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Title: A retrospective comparison of infliximab versus adalimumab as induction and maintenance therapy for Crohn disease
Austin Authors: Varma, Poornima;Paul, E;Huang, C;Headon, B;Sparrow, MP
Affiliation: Department of Gastroenterology, Monash Health, Melbourne, Victoria, Australia
Department of Epidemiology and Preventive Medicine, Monash University, Melbourne, Victoria, Australia
Clinical Haematology Department, Alfred Health, Melbourne, Victoria, Australia
Department of Medicine, Austin Health, Heidelberg, Victoria, Australia
Department of Gastroenterology, Alfred Health, Melbourne, Victoria, Australia
Issue Date: Jul-2016
Publication information: Internal Medicine Journal 2016; 46(7): 798-804
Abstract: BACKGROUND: In Australia, infliximab (IFX) and adalimumab (ADA) are available for the treatment of moderate-severe Crohn disease (CD) refractory to conventional therapies, with minimal local data comparing their efficacy. AIM: The aim of this study was to compare clinical and biochemical outcomes at 3 and 12 months between patients receiving induction and maintenance therapy with IFX versus ADA. METHODS: Retrospective single-centre audit of all patients commenced on IFX or ADA as their first anti-tumour necrosis factor agent between July 2007 and May 2012. Clinical and biochemical parameters were compared pre-commencement, 3 and 12 months post-commencement. RESULTS: A total of 81 patients was included in the study; 63 IFX-treated and 18 ADA-treated. Significant Crohn disease activity index (CDAI) reductions were noted within both groups at 3 months (P < 0.001) and 12 months (P < 0.001). Similarly, significant reductions were noted in steroid doses within groups at 3 months (P < 0.05) and 12 months (P < 0.05), with notable reductions in C-reactive protein (CRP) at 3 months within groups (P < 0.05). Adverse events occurred in 14.3% of IFX and 11.1% of ADA patients. Comparing IFX with ADA, no difference was shown between groups in CDAI reductions at 3 months (P = 0.94) and 12 months (P = 0.95), steroid dosing at 3 months (P = 0.23) and 12 months (P = 0.81), and CRP reduction at 3 months (P = 0.33) and 12 months (P = 0.62). Fistula-related admissions were significantly reduced in IFX patients (100% reduction post-IFX vs 66.7% post-ADA) (P = 0.01). CONCLUSION: Clinical and biochemical outcomes were similar in patients treated with IFX or ADA as induction and maintenance therapy for CD. However, significant reductions were noted in admissions relating to fistulising disease in IFX patients.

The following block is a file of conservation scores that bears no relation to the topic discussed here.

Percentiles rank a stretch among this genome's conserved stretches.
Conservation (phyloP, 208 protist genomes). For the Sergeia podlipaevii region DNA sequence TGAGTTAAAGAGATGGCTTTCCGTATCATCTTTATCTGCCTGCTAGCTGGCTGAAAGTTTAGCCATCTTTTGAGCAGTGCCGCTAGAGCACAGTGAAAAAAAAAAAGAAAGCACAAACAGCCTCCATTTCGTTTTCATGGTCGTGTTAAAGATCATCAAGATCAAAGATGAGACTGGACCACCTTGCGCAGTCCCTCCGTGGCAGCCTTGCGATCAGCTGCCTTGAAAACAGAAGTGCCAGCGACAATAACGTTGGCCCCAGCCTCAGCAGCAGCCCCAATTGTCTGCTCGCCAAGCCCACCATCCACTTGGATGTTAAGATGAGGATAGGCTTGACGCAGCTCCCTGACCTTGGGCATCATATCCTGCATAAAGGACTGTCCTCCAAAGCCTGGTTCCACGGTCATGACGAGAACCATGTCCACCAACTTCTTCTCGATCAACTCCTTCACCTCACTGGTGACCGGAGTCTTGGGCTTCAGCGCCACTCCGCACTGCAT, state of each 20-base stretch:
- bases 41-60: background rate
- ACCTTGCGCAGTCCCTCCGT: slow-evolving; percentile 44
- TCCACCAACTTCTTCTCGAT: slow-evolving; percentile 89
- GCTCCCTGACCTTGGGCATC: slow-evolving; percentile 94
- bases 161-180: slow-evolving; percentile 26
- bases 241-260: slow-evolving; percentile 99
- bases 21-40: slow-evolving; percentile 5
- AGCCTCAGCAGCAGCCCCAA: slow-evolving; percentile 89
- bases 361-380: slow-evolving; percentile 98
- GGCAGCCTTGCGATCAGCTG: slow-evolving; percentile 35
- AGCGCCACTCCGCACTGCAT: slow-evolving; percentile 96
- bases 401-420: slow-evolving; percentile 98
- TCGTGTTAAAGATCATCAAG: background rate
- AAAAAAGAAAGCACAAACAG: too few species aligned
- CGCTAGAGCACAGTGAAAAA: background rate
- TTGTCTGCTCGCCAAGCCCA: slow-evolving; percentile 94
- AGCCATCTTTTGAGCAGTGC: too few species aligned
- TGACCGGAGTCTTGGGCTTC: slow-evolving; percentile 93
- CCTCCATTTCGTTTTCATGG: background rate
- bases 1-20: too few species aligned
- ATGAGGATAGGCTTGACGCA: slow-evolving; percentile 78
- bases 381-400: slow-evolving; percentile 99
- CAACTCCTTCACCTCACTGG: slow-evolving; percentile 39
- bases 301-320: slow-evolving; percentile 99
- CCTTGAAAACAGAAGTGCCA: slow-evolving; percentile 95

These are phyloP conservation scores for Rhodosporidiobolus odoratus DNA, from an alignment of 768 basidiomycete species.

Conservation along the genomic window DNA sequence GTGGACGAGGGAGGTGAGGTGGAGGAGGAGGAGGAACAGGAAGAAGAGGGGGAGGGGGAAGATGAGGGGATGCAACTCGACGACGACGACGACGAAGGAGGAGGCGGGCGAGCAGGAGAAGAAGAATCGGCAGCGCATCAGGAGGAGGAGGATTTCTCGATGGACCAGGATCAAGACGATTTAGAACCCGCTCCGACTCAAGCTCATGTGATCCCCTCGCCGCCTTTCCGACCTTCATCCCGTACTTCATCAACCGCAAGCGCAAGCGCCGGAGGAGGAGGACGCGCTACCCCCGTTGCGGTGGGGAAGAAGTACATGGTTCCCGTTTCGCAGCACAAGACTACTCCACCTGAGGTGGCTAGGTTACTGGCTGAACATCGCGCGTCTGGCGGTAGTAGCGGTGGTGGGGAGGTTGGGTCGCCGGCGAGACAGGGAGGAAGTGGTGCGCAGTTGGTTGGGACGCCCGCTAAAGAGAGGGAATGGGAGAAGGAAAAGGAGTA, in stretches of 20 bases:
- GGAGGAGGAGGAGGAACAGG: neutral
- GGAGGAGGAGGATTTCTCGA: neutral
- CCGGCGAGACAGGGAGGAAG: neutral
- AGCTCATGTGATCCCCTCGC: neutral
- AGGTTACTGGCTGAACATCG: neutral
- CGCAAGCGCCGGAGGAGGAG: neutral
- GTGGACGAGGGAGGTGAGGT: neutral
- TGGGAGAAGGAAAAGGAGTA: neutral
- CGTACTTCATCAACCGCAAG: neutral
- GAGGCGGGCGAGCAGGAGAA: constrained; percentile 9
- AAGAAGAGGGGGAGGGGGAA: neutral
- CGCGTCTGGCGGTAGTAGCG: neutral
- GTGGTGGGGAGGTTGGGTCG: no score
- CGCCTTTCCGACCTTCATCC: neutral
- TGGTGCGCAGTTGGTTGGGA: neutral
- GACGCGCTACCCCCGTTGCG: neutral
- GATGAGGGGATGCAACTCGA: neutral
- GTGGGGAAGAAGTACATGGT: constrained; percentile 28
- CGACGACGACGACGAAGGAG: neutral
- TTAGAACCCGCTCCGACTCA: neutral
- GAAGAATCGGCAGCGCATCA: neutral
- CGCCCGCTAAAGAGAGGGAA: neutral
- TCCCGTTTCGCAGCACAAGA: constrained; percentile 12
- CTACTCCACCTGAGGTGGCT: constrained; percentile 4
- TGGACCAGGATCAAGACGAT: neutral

DOI: 10.1111/imj.13040
PubMed URL:
Type: Journal Article
Subjects: Crohn disease
Anti-tumour necrosis factor
Inflammatory bowel disease
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